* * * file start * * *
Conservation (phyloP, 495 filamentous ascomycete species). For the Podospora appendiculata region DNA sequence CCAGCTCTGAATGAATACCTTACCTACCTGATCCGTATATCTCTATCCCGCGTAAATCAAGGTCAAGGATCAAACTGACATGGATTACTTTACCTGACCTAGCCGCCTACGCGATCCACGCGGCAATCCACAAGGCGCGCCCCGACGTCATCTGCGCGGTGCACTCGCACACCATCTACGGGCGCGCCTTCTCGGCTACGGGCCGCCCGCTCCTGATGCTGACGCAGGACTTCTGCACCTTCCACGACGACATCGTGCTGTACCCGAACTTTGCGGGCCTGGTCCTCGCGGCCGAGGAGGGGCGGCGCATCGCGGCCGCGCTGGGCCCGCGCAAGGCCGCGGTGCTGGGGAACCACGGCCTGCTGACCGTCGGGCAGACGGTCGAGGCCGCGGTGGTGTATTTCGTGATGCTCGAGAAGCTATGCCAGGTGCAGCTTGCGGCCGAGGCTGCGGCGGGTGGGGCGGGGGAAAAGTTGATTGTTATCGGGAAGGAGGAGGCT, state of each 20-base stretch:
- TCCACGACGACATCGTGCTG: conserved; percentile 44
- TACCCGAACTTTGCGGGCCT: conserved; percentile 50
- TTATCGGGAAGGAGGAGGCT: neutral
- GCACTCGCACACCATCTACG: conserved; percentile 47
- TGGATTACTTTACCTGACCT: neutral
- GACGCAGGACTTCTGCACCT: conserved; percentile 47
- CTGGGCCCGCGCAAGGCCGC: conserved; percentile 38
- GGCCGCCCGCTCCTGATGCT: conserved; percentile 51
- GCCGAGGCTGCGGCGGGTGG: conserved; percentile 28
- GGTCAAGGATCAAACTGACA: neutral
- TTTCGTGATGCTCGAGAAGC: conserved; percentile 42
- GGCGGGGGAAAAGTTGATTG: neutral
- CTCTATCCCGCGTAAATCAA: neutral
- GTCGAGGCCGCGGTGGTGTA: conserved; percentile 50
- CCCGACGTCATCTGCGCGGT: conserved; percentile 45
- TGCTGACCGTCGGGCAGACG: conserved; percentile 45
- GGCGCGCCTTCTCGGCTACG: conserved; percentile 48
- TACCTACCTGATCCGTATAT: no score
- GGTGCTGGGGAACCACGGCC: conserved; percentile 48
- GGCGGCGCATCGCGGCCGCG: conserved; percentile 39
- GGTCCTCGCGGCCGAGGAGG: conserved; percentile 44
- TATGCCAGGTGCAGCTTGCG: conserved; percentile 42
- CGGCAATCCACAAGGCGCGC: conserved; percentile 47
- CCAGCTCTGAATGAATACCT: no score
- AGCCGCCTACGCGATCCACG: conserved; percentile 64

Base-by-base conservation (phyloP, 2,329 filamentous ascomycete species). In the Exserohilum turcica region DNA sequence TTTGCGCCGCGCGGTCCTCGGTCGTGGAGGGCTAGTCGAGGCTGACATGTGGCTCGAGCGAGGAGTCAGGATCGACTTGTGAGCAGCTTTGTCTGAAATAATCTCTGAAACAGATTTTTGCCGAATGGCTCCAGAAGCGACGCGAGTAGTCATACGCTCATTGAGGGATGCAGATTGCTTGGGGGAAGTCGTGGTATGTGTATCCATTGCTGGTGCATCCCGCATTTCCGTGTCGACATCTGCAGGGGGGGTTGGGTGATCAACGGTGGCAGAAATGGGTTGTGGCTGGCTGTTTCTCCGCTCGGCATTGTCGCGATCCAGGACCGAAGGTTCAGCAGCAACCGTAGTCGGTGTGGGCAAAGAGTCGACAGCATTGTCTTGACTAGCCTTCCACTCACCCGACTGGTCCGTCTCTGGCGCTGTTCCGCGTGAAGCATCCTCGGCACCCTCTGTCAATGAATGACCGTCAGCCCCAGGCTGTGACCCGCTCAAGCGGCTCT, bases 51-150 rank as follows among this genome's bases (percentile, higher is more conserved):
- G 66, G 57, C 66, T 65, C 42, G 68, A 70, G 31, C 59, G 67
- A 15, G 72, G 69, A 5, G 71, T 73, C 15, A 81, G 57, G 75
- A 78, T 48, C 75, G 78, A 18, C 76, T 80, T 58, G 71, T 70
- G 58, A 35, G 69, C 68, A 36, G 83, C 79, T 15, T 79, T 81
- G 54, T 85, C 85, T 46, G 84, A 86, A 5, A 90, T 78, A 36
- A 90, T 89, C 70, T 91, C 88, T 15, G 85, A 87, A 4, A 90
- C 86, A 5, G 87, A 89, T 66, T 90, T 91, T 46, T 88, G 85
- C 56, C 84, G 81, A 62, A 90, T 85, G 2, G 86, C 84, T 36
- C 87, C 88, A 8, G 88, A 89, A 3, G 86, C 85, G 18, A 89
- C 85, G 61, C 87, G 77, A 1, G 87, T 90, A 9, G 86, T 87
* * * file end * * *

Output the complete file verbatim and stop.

Conservation (phyloP, 495 filamentous ascomycete species). For the Podospora appendiculata region DNA sequence CCAGCTCTGAATGAATACCTTACCTACCTGATCCGTATATCTCTATCCCGCGTAAATCAAGGTCAAGGATCAAACTGACATGGATTACTTTACCTGACCTAGCCGCCTACGCGATCCACGCGGCAATCCACAAGGCGCGCCCCGACGTCATCTGCGCGGTGCACTCGCACACCATCTACGGGCGCGCCTTCTCGGCTACGGGCCGCCCGCTCCTGATGCTGACGCAGGACTTCTGCACCTTCCACGACGACATCGTGCTGTACCCGAACTTTGCGGGCCTGGTCCTCGCGGCCGAGGAGGGGCGGCGCATCGCGGCCGCGCTGGGCCCGCGCAAGGCCGCGGTGCTGGGGAACCACGGCCTGCTGACCGTCGGGCAGACGGTCGAGGCCGCGGTGGTGTATTTCGTGATGCTCGAGAAGCTATGCCAGGTGCAGCTTGCGGCCGAGGCTGCGGCGGGTGGGGCGGGGGAAAAGTTGATTGTTATCGGGAAGGAGGAGGCT, state of each 20-base stretch:
- TCCACGACGACATCGTGCTG: conserved; percentile 44
- TACCCGAACTTTGCGGGCCT: conserved; percentile 50
- TTATCGGGAAGGAGGAGGCT: neutral
- GCACTCGCACACCATCTACG: conserved; percentile 47
- TGGATTACTTTACCTGACCT: neutral
- GACGCAGGACTTCTGCACCT: conserved; percentile 47
- CTGGGCCCGCGCAAGGCCGC: conserved; percentile 38
- GGCCGCCCGCTCCTGATGCT: conserved; percentile 51
- GCCGAGGCTGCGGCGGGTGG: conserved; percentile 28
- GGTCAAGGATCAAACTGACA: neutral
- TTTCGTGATGCTCGAGAAGC: conserved; percentile 42
- GGCGGGGGAAAAGTTGATTG: neutral
- CTCTATCCCGCGTAAATCAA: neutral
- GTCGAGGCCGCGGTGGTGTA: conserved; percentile 50
- CCCGACGTCATCTGCGCGGT: conserved; percentile 45
- TGCTGACCGTCGGGCAGACG: conserved; percentile 45
- GGCGCGCCTTCTCGGCTACG: conserved; percentile 48
- TACCTACCTGATCCGTATAT: no score
- GGTGCTGGGGAACCACGGCC: conserved; percentile 48
- GGCGGCGCATCGCGGCCGCG: conserved; percentile 39
- GGTCCTCGCGGCCGAGGAGG: conserved; percentile 44
- TATGCCAGGTGCAGCTTGCG: conserved; percentile 42
- CGGCAATCCACAAGGCGCGC: conserved; percentile 47
- CCAGCTCTGAATGAATACCT: no score
- AGCCGCCTACGCGATCCACG: conserved; percentile 64

Base-by-base conservation (phyloP, 2,329 filamentous ascomycete species). In the Exserohilum turcica region DNA sequence TTTGCGCCGCGCGGTCCTCGGTCGTGGAGGGCTAGTCGAGGCTGACATGTGGCTCGAGCGAGGAGTCAGGATCGACTTGTGAGCAGCTTTGTCTGAAATAATCTCTGAAACAGATTTTTGCCGAATGGCTCCAGAAGCGACGCGAGTAGTCATACGCTCATTGAGGGATGCAGATTGCTTGGGGGAAGTCGTGGTATGTGTATCCATTGCTGGTGCATCCCGCATTTCCGTGTCGACATCTGCAGGGGGGGTTGGGTGATCAACGGTGGCAGAAATGGGTTGTGGCTGGCTGTTTCTCCGCTCGGCATTGTCGCGATCCAGGACCGAAGGTTCAGCAGCAACCGTAGTCGGTGTGGGCAAAGAGTCGACAGCATTGTCTTGACTAGCCTTCCACTCACCCGACTGGTCCGTCTCTGGCGCTGTTCCGCGTGAAGCATCCTCGGCACCCTCTGTCAATGAATGACCGTCAGCCCCAGGCTGTGACCCGCTCAAGCGGCTCT, bases 51-150 rank as follows among this genome's bases (percentile, higher is more conserved):
- G 66, G 57, C 66, T 65, C 42, G 68, A 70, G 31, C 59, G 67
- A 15, G 72, G 69, A 5, G 71, T 73, C 15, A 81, G 57, G 75
- A 78, T 48, C 75, G 78, A 18, C 76, T 80, T 58, G 71, T 70
- G 58, A 35, G 69, C 68, A 36, G 83, C 79, T 15, T 79, T 81
- G 54, T 85, C 85, T 46, G 84, A 86, A 5, A 90, T 78, A 36
- A 90, T 89, C 70, T 91, C 88, T 15, G 85, A 87, A 4, A 90
- C 86, A 5, G 87, A 89, T 66, T 90, T 91, T 46, T 88, G 85
- C 56, C 84, G 81, A 62, A 90, T 85, G 2, G 86, C 84, T 36
- C 87, C 88, A 8, G 88, A 89, A 3, G 86, C 85, G 18, A 89
- C 85, G 61, C 87, G 77, A 1, G 87, T 90, A 9, G 86, T 87